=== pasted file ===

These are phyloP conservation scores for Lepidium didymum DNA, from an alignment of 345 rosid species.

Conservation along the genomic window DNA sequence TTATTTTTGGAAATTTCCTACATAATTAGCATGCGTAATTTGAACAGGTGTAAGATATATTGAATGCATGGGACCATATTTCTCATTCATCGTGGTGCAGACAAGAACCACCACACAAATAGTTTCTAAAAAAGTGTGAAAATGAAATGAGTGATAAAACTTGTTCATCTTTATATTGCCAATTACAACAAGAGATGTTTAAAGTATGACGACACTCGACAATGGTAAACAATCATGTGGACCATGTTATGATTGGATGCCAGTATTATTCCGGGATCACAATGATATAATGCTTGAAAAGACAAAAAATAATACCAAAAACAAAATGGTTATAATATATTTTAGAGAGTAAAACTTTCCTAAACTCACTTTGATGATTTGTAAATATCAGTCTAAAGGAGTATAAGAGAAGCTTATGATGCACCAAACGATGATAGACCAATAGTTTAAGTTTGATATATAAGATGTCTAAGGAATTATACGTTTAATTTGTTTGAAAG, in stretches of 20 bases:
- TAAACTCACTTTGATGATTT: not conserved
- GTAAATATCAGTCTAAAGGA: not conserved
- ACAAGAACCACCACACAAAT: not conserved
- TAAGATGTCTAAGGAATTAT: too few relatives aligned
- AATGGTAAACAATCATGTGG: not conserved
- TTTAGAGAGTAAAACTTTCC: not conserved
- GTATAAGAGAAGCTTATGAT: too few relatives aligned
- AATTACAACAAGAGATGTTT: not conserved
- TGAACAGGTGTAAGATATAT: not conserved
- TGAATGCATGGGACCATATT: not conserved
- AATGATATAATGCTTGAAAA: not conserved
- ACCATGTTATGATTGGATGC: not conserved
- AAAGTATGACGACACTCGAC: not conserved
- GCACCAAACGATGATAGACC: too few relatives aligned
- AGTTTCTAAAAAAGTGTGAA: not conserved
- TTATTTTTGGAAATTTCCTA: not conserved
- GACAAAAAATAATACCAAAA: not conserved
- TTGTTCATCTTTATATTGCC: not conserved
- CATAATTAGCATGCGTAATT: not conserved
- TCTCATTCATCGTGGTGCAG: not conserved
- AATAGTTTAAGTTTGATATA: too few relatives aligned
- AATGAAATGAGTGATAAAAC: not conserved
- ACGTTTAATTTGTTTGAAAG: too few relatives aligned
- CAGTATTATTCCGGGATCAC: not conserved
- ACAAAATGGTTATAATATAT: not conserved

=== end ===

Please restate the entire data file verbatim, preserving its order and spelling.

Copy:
These are phyloP conservation scores for Lepidium didymum DNA, from an alignment of 345 rosid species.

Conservation along the genomic window DNA sequence TTATTTTTGGAAATTTCCTACATAATTAGCATGCGTAATTTGAACAGGTGTAAGATATATTGAATGCATGGGACCATATTTCTCATTCATCGTGGTGCAGACAAGAACCACCACACAAATAGTTTCTAAAAAAGTGTGAAAATGAAATGAGTGATAAAACTTGTTCATCTTTATATTGCCAATTACAACAAGAGATGTTTAAAGTATGACGACACTCGACAATGGTAAACAATCATGTGGACCATGTTATGATTGGATGCCAGTATTATTCCGGGATCACAATGATATAATGCTTGAAAAGACAAAAAATAATACCAAAAACAAAATGGTTATAATATATTTTAGAGAGTAAAACTTTCCTAAACTCACTTTGATGATTTGTAAATATCAGTCTAAAGGAGTATAAGAGAAGCTTATGATGCACCAAACGATGATAGACCAATAGTTTAAGTTTGATATATAAGATGTCTAAGGAATTATACGTTTAATTTGTTTGAAAG, in stretches of 20 bases:
- TAAACTCACTTTGATGATTT: not conserved
- GTAAATATCAGTCTAAAGGA: not conserved
- ACAAGAACCACCACACAAAT: not conserved
- TAAGATGTCTAAGGAATTAT: too few relatives aligned
- AATGGTAAACAATCATGTGG: not conserved
- TTTAGAGAGTAAAACTTTCC: not conserved
- GTATAAGAGAAGCTTATGAT: too few relatives aligned
- AATTACAACAAGAGATGTTT: not conserved
- TGAACAGGTGTAAGATATAT: not conserved
- TGAATGCATGGGACCATATT: not conserved
- AATGATATAATGCTTGAAAA: not conserved
- ACCATGTTATGATTGGATGC: not conserved
- AAAGTATGACGACACTCGAC: not conserved
- GCACCAAACGATGATAGACC: too few relatives aligned
- AGTTTCTAAAAAAGTGTGAA: not conserved
- TTATTTTTGGAAATTTCCTA: not conserved
- GACAAAAAATAATACCAAAA: not conserved
- TTGTTCATCTTTATATTGCC: not conserved
- CATAATTAGCATGCGTAATT: not conserved
- TCTCATTCATCGTGGTGCAG: not conserved
- AATAGTTTAAGTTTGATATA: too few relatives aligned
- AATGAAATGAGTGATAAAAC: not conserved
- ACGTTTAATTTGTTTGAAAG: too few relatives aligned
- CAGTATTATTCCGGGATCAC: not conserved
- ACAAAATGGTTATAATATAT: not conserved